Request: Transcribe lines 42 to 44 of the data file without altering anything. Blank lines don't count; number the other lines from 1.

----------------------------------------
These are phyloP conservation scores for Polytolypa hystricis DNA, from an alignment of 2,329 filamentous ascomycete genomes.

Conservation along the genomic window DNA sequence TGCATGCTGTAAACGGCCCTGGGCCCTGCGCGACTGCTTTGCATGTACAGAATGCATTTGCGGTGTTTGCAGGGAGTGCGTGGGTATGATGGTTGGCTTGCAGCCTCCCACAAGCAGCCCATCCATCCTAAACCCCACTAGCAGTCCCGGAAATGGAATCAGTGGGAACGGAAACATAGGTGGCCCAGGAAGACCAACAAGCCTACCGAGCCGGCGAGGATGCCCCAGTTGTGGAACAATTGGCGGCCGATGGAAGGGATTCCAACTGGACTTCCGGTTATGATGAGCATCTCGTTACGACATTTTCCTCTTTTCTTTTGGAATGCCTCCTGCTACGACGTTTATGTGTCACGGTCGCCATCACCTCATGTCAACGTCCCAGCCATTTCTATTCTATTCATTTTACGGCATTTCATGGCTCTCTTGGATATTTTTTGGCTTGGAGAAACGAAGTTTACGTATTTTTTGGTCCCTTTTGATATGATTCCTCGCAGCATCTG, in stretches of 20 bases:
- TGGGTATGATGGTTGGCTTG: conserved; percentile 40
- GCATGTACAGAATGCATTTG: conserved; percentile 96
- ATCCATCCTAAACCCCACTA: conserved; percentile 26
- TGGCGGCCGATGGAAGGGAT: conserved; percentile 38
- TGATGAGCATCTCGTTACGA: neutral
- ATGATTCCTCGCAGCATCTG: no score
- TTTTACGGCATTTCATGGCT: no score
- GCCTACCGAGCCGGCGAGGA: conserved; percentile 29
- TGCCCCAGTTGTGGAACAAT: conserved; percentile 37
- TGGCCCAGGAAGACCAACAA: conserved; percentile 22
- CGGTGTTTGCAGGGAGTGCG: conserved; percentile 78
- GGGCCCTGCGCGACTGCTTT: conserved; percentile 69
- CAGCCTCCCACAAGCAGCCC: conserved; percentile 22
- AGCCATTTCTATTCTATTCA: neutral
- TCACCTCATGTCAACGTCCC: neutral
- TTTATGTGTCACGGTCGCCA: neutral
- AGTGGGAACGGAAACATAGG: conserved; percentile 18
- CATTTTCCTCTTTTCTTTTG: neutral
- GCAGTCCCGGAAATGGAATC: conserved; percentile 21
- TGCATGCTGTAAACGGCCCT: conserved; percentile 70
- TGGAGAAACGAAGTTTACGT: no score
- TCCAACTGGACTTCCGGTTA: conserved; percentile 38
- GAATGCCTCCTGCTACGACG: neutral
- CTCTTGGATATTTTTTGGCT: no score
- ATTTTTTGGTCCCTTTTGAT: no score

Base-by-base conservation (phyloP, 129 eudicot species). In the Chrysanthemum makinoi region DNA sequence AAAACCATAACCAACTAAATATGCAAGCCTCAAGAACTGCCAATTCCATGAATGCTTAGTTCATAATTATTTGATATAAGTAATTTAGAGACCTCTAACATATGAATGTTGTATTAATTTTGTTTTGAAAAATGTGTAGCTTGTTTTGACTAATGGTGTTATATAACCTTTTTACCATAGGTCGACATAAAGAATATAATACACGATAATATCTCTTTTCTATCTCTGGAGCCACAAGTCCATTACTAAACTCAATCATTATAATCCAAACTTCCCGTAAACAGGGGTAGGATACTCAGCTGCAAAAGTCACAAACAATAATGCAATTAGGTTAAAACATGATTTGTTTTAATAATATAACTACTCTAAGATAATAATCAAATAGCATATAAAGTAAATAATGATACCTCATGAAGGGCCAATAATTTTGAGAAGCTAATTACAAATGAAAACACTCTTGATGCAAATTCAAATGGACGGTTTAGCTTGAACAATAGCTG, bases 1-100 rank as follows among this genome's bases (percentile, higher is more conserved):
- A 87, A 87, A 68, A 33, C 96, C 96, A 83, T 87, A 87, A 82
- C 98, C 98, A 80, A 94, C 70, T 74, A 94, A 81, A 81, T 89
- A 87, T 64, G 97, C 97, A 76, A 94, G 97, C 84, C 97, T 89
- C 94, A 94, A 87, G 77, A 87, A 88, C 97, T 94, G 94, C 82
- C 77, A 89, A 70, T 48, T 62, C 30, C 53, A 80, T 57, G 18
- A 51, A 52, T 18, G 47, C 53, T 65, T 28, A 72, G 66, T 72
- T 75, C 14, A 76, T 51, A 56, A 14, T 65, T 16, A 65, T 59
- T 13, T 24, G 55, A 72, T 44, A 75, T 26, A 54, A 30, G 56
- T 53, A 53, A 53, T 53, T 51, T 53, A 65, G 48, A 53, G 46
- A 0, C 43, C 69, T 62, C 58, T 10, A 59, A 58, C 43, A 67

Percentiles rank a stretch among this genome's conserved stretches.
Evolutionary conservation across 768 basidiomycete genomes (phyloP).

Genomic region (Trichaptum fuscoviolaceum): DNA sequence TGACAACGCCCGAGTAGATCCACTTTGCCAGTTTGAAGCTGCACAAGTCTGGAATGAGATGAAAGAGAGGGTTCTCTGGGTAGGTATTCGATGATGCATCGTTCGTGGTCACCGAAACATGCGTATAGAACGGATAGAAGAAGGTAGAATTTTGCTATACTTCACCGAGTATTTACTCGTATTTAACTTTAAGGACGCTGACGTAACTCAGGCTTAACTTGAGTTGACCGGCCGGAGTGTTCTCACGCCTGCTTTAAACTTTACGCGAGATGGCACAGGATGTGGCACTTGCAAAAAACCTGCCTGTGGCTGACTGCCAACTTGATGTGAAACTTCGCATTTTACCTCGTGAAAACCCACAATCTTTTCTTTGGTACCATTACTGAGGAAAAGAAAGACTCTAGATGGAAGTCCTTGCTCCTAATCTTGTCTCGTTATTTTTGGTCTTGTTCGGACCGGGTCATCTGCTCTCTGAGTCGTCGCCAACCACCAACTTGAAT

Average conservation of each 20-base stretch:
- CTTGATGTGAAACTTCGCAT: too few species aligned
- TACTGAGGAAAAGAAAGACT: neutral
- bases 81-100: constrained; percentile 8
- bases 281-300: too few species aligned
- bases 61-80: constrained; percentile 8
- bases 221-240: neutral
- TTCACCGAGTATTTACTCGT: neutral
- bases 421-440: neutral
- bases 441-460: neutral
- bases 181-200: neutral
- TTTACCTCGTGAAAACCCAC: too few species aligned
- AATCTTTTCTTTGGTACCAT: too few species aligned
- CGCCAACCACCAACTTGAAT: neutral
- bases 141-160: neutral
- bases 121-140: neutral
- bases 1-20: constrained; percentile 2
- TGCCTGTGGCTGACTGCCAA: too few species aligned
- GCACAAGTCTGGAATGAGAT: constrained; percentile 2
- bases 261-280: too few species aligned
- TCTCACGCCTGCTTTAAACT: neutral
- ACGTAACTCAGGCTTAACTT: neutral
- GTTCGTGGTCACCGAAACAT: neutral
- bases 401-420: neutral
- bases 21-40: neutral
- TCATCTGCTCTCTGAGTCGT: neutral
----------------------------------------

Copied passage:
Average conservation of each 20-base stretch:
- CTTGATGTGAAACTTCGCAT: too few species aligned
- TACTGAGGAAAAGAAAGACT: neutral